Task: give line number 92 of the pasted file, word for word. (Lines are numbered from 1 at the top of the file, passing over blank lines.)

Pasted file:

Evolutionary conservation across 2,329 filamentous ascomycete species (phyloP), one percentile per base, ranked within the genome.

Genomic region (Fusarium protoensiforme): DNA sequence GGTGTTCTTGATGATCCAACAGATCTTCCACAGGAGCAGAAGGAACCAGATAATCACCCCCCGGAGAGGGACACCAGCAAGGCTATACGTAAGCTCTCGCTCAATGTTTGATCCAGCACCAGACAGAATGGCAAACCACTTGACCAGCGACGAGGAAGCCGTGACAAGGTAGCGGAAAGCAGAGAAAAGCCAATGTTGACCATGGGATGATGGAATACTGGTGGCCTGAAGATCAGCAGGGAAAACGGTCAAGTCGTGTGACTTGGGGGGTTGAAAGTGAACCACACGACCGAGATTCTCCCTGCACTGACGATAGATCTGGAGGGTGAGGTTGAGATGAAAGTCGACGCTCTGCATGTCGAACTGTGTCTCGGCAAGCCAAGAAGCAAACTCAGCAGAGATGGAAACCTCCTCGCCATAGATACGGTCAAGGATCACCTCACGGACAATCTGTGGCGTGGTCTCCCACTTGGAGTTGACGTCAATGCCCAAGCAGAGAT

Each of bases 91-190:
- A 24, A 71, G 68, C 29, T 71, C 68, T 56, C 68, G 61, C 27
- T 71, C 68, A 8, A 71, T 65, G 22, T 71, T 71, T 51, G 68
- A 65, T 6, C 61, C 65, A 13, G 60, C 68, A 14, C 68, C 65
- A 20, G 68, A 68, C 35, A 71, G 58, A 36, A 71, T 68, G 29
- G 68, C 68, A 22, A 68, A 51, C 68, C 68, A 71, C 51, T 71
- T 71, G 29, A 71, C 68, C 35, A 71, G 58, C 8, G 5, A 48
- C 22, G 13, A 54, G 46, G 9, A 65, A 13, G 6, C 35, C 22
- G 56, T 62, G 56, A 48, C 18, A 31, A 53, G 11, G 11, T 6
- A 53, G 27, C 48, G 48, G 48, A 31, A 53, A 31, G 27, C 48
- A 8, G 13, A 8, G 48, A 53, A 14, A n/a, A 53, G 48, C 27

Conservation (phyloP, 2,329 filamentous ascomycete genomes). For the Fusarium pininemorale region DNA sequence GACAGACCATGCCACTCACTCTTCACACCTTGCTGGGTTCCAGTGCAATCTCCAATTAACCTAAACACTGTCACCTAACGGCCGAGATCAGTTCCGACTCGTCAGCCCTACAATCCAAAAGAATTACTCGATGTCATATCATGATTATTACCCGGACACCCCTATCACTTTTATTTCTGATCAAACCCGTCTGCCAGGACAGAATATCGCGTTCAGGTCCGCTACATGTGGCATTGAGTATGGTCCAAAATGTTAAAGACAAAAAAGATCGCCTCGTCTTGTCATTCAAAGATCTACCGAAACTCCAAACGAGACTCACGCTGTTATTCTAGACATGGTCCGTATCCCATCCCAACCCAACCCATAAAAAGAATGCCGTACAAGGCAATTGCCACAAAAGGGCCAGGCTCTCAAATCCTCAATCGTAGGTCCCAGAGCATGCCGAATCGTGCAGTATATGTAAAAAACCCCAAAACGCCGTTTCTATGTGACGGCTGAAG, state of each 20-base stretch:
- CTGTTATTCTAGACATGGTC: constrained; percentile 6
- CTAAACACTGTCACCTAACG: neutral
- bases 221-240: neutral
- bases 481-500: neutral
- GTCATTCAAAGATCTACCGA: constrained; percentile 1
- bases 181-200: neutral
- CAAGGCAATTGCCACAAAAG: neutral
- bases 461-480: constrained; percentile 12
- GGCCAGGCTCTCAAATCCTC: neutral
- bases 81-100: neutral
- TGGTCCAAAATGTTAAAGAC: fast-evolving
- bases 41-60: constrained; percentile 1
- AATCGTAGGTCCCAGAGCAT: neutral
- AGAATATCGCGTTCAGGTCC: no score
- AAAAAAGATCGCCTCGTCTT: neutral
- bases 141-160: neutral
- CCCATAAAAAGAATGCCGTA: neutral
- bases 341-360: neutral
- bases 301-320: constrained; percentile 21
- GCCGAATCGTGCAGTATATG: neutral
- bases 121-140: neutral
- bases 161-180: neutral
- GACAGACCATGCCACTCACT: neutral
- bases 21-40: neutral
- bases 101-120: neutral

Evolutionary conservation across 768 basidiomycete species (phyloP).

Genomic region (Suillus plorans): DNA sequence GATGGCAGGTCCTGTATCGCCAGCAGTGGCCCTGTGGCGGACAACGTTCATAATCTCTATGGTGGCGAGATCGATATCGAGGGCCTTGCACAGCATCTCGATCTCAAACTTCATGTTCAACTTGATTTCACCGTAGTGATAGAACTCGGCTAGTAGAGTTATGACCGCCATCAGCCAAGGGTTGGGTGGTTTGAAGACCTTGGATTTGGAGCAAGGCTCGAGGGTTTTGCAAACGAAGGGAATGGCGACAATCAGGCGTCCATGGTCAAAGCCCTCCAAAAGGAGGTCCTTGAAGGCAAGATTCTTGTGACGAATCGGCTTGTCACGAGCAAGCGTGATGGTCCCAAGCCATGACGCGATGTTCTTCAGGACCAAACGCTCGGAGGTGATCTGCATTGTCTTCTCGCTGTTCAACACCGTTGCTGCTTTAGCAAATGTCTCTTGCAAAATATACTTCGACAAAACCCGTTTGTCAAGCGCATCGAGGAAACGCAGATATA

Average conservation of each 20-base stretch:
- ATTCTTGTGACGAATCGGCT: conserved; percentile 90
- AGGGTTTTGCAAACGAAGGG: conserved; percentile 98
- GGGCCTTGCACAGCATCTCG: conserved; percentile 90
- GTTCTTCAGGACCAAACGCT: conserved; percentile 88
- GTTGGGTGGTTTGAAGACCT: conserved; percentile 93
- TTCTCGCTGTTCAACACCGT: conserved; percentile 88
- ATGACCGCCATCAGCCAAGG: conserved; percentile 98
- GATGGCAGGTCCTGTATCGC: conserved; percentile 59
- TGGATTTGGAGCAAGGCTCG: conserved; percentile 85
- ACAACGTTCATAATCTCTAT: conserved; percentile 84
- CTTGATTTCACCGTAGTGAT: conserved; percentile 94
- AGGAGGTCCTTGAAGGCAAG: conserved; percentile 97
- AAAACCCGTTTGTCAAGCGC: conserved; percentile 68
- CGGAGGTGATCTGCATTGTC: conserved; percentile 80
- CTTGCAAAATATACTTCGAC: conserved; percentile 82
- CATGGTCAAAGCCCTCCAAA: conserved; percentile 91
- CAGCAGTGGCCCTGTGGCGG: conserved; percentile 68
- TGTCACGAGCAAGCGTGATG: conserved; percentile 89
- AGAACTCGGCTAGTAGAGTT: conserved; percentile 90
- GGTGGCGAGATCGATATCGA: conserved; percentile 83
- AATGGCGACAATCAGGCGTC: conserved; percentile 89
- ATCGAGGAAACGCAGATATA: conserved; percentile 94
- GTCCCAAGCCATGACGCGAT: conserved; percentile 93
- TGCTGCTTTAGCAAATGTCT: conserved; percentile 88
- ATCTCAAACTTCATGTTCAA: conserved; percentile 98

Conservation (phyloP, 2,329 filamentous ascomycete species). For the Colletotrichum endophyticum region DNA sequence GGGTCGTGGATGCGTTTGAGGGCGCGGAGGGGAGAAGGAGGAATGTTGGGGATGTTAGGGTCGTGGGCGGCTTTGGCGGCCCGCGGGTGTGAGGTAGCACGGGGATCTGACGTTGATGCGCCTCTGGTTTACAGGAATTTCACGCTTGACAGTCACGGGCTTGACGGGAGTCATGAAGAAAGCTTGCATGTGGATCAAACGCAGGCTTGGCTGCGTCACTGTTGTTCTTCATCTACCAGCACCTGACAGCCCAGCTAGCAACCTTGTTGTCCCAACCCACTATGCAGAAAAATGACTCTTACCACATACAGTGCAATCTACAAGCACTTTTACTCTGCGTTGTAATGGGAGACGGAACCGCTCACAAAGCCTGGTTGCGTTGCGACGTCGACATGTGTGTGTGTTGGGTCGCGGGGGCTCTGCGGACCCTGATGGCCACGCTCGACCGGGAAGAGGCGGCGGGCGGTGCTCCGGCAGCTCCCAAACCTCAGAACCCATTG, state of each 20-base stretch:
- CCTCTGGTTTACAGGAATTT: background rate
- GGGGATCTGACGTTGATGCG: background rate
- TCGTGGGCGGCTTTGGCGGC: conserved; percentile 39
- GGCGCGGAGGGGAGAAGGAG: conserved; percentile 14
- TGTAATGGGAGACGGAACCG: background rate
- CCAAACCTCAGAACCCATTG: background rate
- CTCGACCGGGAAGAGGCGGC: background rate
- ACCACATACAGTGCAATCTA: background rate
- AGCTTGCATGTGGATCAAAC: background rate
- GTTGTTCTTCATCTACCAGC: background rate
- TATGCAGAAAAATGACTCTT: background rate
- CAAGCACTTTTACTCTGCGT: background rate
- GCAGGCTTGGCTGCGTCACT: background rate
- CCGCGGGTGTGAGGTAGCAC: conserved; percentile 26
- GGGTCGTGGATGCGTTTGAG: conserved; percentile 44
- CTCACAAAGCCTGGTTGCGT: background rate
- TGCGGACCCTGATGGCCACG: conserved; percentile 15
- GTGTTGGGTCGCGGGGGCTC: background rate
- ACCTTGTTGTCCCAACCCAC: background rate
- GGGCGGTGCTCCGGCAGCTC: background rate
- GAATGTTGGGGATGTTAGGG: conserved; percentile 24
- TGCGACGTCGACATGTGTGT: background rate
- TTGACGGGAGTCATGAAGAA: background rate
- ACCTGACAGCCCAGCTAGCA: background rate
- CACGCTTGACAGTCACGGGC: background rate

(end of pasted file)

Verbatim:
- ACCTGACAGCCCAGCTAGCA: background rate